Video

    Video Valentine's Day Stinks for Lebanese Clowns

    This weekend, on Valentine's Day in Lebanon, love is not the only thing in the air. More than half a year after the country's trash crisis began, the stink of uncollected garbage remains on the streets. Step forward "Clown Me In," a group of clowns who use their skills for activism. Before the most romantic day of the year the clowns have released their unusual take on love in Lebanon -- in a bid to keep the pressure up and get the trash off the streets. John Owens reports from Beirut.
    Video

    Video Families Flee Aleppo for Kurdish Regions in Syria

    Not all who flee the fighting in Aleppo are trying to cross the border into Turkey. A VOA reporter caught up with several families heading for Kurdish-held areas of northern Syria.
    Video

    Video Rocky Year Ahead for Nigeria Amid Oil Price Crash

    The global fall in the price of oil has rattled the economies of many petroleum exporters, and Africa’s oil king Nigeria is no exception. As Chris Stein reports from Lagos, analysts are predicting a rough year ahead for the continent’s top producer of crude.
    Video

    Video 'No Means No' Program Targets Sexual Violence in Kenya

    The organizers of an initiative to reduce and stop rape in the informal settlements around Kenya's capital say their program is having marked success. Girls are taking self-defense classes while the boys are learning how to protect the girls and respect them. Lenny Ruvaga reports from Nairobi.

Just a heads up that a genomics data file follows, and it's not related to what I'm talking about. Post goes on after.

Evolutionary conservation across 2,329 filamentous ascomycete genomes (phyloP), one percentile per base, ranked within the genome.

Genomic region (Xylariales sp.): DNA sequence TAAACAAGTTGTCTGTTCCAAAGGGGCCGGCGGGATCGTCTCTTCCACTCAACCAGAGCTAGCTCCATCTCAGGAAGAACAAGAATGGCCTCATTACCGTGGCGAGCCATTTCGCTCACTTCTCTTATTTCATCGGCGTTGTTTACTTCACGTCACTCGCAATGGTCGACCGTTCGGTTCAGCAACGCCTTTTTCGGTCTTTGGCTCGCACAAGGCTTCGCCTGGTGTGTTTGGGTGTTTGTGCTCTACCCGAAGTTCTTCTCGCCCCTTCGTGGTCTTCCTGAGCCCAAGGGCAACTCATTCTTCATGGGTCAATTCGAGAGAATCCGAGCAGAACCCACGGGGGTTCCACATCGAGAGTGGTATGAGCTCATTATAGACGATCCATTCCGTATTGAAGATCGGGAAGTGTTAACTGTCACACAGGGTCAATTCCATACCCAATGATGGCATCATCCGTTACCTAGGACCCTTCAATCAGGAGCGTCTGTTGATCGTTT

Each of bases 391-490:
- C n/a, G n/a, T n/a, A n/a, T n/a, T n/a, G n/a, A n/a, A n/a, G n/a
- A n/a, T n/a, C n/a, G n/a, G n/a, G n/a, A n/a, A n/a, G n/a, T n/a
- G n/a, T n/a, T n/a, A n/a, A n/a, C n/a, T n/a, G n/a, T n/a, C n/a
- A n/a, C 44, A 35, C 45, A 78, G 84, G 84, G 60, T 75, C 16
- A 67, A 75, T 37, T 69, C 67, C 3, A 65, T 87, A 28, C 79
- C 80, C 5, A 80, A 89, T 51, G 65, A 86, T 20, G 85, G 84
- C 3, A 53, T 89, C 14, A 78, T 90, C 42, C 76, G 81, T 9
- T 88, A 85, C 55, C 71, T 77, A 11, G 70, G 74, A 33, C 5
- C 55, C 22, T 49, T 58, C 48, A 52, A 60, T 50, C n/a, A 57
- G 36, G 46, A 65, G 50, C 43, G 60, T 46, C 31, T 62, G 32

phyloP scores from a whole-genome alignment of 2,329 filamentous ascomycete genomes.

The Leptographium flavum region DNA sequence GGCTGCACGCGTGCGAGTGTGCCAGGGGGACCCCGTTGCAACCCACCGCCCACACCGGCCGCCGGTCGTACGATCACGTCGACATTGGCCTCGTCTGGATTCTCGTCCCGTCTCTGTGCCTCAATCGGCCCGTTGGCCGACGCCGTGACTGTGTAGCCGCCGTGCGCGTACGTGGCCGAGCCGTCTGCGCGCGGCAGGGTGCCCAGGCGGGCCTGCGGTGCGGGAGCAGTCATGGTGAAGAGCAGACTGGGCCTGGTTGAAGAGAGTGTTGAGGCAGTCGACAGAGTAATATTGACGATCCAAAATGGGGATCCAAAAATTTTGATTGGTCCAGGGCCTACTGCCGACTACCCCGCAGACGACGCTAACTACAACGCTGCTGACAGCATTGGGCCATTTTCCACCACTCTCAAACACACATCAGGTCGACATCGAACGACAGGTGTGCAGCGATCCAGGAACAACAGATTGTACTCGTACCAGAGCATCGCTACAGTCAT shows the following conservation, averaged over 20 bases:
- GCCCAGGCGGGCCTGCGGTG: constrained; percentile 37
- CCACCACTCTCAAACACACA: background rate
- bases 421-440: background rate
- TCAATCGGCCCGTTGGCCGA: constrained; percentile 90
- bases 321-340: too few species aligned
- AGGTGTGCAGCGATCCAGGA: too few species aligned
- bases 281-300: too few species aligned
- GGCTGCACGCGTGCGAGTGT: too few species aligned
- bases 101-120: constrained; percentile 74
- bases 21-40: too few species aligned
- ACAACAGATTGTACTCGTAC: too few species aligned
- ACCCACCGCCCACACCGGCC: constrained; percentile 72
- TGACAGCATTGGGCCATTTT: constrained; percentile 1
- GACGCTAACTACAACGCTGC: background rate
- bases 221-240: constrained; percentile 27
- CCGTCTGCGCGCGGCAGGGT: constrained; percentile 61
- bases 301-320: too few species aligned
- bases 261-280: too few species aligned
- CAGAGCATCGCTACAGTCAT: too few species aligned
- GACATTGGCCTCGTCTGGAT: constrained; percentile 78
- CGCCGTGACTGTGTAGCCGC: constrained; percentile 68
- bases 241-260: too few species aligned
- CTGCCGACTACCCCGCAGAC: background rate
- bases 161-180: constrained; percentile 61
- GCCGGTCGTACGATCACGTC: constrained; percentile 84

Video

    Video Chocolate Lovers Get a Sweet History Lesson

    Observed in many countries around the world, Valentine’s Day is sometimes celebrated with chocolate festivals. But at a festival near Washington, the visitors experience a bit more than a sugar rush. They go on a sweet journey through history. VOA’s June Soh takes us to the festival.
    Video

    Video 'Smart' Bandages Could Heal Wounds More Quickly

    Simple bandages are usually seen as the first line of attack in healing small to moderate wounds and burns. But scientists say new synthetic materials with embedded microsensors could turn bandages into a much more valuable tool for emergency physicians. VOA’s George Putic reports.
    Video

    Video Researchers Use 3-D Printer to Produce Transplantable Body Parts

    Human organ transplants have become fairly common around the world in the past few decades. Researchers at various universities are coordinating their efforts to find solutions -- including teams at the University of Pennsylvania and Rice University in Houston that are experimenting with a 3-D printer -- to make blood vessels and other structures for implant. As VOA’s Greg Flakus reports from Houston, they are also using these artificial body parts to seek ways of defeating cancerous tumors.